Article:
Have you read The Goldfinch? What did you think?

I am thinking of doing occasional book-reviews as a regular feature? Would you like to see these here on my blog .. or not?

Do let me know … I’d  love to hear what you think.



What’s the oldest item of clothing you still have?

I realise that the older you are – the better chance you have of having an old item of clothing.. so this isn’t a competition.

It was sparked by (yet) another clear out – that wasn’t much of one. I tried to sort out some clothes to chuck (to recycling or Salvation army – depending on quality) and I did take some along to the sally-army clothing bank … even dropped an item into a local charity shop ( yep, that good, but totally too big for me now and somehow got missed on the BIG-size clear out last year) but it really wasn’t that much.

If I look at something and think ‘I’m sure I’ll wear that again – even if only for bathing the dog in’ back on the hanger it goes. Then there are the memory pieces. I just can’t seem to chuck these as each time they evoke so many memories that I keep them like a pressed flower, or a memento of a loved one. IMG old clothes

There’s the stripy sailor-style T-shirt (VERY stripey – and horizontal stripes too!) That I was given in America when I was there doing a Summer Camp. Teaching in one, that is, not ‘going to camp’ there. I have remarked in passing before that it was at this camp that I GAINED over two stone ( yep, over 28lbs). Now it is quite wide 🙂 and the stripes don’t help, and you would think that I wouldn’t want to be reminded of that time… but I do. It was a huge adventure back in the early 1970s for a just 20 year-old. (somehow it just wouldn’t seem such an adventure now I think?)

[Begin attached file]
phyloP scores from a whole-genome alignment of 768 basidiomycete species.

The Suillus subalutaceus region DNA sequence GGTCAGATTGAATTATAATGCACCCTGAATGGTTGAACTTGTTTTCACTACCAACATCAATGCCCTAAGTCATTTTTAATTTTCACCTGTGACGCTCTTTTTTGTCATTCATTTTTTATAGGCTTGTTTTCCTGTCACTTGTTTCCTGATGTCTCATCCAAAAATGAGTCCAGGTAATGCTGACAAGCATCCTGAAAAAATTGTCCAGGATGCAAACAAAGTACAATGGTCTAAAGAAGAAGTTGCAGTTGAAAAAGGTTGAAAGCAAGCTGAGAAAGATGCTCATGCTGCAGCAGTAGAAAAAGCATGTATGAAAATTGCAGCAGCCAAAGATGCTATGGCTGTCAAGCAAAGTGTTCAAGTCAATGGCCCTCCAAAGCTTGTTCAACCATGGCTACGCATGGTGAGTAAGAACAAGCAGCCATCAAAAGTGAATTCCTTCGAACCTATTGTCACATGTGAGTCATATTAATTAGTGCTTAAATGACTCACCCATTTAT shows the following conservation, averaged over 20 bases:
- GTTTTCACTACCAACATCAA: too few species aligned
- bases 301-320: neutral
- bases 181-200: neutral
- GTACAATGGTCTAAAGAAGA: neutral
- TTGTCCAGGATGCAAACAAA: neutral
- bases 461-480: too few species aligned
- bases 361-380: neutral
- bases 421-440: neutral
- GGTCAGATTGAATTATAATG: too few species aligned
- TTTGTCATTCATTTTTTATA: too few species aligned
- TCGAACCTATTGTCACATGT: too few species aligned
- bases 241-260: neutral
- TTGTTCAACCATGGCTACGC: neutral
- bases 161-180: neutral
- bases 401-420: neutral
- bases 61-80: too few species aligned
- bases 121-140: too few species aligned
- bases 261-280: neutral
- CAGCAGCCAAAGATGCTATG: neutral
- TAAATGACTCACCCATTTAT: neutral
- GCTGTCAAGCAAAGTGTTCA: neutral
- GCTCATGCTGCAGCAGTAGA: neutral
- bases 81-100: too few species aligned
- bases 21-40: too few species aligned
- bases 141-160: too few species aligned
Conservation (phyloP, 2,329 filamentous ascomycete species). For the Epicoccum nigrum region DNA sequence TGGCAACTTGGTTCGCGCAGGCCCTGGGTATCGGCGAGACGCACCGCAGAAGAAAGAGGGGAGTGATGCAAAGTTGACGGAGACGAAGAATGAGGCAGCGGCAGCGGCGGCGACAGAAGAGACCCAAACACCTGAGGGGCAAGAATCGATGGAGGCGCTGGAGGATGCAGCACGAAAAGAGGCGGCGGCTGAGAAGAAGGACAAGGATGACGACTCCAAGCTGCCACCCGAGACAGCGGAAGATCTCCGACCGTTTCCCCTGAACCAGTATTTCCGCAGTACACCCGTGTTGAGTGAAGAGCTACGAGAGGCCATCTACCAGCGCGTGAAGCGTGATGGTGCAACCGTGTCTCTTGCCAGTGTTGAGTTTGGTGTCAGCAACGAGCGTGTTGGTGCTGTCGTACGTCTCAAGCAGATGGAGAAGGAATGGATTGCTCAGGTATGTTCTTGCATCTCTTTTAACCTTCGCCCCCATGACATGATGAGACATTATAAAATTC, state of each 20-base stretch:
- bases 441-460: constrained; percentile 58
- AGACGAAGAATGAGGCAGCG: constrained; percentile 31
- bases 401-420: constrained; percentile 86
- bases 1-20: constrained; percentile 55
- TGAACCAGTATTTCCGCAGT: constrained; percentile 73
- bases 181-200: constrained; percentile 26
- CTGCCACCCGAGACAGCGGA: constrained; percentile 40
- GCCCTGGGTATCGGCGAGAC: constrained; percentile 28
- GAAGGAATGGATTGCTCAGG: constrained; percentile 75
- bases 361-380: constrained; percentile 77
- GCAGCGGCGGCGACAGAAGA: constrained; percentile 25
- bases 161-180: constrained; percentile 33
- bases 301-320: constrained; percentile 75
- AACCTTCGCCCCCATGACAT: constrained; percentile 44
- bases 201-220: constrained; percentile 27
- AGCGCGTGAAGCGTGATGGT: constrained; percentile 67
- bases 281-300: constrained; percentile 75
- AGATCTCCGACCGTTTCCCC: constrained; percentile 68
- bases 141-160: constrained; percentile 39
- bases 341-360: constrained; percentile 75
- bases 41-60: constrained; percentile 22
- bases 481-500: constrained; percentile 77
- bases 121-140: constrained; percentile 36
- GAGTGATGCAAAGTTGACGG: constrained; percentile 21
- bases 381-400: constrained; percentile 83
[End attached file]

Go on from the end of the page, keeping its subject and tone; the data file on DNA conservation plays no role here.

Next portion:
From the same sort of era is my other ‘oldest’ item of clothing. It is a heavy-weight cheesecloth wrap-around maxi-skirt given to me by a friend. I’d borrowed it one day… and when I went to give it back she told me that if I liked it I could keep it. Liked it? I loved it.. loved the weight and sway of it. Why I really do not know now … it’s heavy but quite ordinary.  I tried it on when I ‘found’ it pressed into the furthest corner of the wardrobe.  It drags on the ground! At first I thought I must have shrunk more than I thought …. then I remembered that even our sandals had platforms on them at that time!!

The really oldest item I have is probably Victorian. It is a little velvet jacket with a fine fabric lining that I want to call ‘lawn’ though I have no idea if it is. It has tiny buttons at the wrist, and would never do up round me when I wore it. This I wore when at college of FE (sixth-form college) along with a home-designed and made velveteen skirt, suede fringed boots and seersucker shirts. The latter have all gone .. but this poor little thing, the stitches strained where sleeves meet back (never had a narrow back, me) still remains to remind me of that heady time when I first tried out my sartorial wings.

Some of these memories do not surface unless I see these items.. so I keep them. Yes they are clothes… but really they are more … from them spill memories, evocations of an era absorbed, things heard, seen, known about, if not experienced… and from this well I can draw for my Novels … much as I am doing with the new one I’m writing, set now but with echoes and reverberations from the seventies.

So – do you hoard some of your old clothes?

What are your reasons?

Do share – you know I love to hear from you!


When is a shoe not just a shoe?

Sounds like a riddle – or the first part of a not very good joke. In this case it is the question that goes with this picture.


This is a child’s shoe found in the stonework and mud filling of a building thought to be at least sixteenth century.